Abortions were a-go within two months of a Supreme Court decision that made no reference to veterans, but ensuring caregivers get the support they need was handled less urgently, and certainly not swiftly as Sen. Jon Tester and his friends in the press would have us believe. The policy change on caregivers cannot be described as “swift,” and suggesting so is a big fat lie, especially after veterans are dead from suicide after learning their caregivers were purged.
No VA officials were “swift,” Joe, and no narrative manipulation can make that go away.
Do not pass go. Do not collect $200.
Behind Curtain One: The result of Veteran Warriors’ litigation was cited by the agency as the catalyst of the interim rule change. They are behind Curtain One.
Not the Elizabeth Dole Foundation. Not their “dear friend” Meg Kabat. And certainly not “swift” Joe Biden or his Administration.
That leaves Curtain Two.
What the heck? What do caregivers need to do to earn the attention and speedy policy action as what you did with abortions using federal funds?
Is Biden, through his VA officials, behind Curtain Two, standing tall behind Meg Kabat?
This seems like a plausible reality.
Should we be surprised that McDonough, a tough-nosed Irish-Catholic Minnesotan turned senior policy administrator, would let this tomfoolery go on this long into an election cycle? It seems unlikely that he would let something like this go on under his nose.
Kabat is reportedly in direct control of the purge and prior purges. She was a leader on the Biden VA transition team. She was picked for the SES job she likely previously created before leaving the agency.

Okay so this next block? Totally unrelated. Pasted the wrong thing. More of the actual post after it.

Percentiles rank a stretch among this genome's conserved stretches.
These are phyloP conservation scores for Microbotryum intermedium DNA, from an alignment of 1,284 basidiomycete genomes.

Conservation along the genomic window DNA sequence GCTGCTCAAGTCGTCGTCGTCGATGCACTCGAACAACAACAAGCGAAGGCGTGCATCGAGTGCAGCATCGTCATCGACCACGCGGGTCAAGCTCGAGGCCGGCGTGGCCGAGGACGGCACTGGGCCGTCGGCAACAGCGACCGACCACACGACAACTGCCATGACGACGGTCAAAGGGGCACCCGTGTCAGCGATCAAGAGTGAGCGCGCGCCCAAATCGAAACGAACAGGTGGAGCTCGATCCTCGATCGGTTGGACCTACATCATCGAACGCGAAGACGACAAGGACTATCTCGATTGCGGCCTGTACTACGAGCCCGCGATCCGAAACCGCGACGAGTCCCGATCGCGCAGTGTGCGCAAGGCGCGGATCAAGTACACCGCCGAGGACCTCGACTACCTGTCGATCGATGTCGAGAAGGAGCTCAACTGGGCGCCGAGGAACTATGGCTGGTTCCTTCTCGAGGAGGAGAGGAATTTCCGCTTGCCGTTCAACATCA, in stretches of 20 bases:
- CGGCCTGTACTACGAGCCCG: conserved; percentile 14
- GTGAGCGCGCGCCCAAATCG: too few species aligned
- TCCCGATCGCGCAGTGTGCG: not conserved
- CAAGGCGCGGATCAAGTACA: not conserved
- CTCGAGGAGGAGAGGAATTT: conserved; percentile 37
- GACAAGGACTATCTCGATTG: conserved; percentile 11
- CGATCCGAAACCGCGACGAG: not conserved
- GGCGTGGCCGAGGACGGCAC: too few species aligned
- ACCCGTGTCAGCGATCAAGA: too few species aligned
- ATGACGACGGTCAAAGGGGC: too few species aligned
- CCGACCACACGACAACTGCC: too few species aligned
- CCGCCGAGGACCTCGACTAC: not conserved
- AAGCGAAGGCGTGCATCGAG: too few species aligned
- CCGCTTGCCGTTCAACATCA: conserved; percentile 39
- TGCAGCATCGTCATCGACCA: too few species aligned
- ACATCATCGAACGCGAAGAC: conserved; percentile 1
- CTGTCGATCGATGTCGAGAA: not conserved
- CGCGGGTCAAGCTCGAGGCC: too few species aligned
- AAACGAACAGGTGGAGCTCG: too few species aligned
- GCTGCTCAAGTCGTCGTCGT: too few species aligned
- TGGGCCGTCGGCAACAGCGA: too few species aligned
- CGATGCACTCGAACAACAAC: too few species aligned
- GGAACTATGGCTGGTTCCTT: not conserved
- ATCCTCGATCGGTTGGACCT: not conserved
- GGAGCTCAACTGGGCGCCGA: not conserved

Who would benefit within the Democratic Party to let Kabat purge 90 percent of legacy caregivers so close to a contentious midterm election?
Certainly not Biden or his loyalists. Perhaps a Team-Harris loyalist thought the Vice President may have something to gain?
Could it be that Kabat is a closet Republican? She would be a unicorn when it comes to VA social workers if that were true. Very unlikely.
We may never know how or why the Democratic Party fumbled the caregiver ball leading up to the March purge or the six-month delayed rule change to delay discharges.
We do know they kicked the can down the road like a hot potato to 2025.
We also know, at least when it comes to optics, that it was more politically expedient for the Biden Administration to use federal resources at VA for abortions than to fix the caregiver dilemma. The fix could have come before the purge harmed veterans or after VA lost the key issue in court back in March. Only after VA overturned a prior federal ban for abortions did the Biden Administration have time to resolve the March 2023 discharge deadline.
Do you agree with Sen. Tester, that “the Biden Administration’s swift action” was the catalyst of the September 15 fix? Or, does it seem more likely the interim rule author correctly pointed to the Veteran Warriors as the catalyst?
Based on the timeline, caregivers would have seen swifter relief seeking a VA funded abortion post-Roe than seeking protection from the agency’s harmful and hazardous discharge scheme. That’s my take.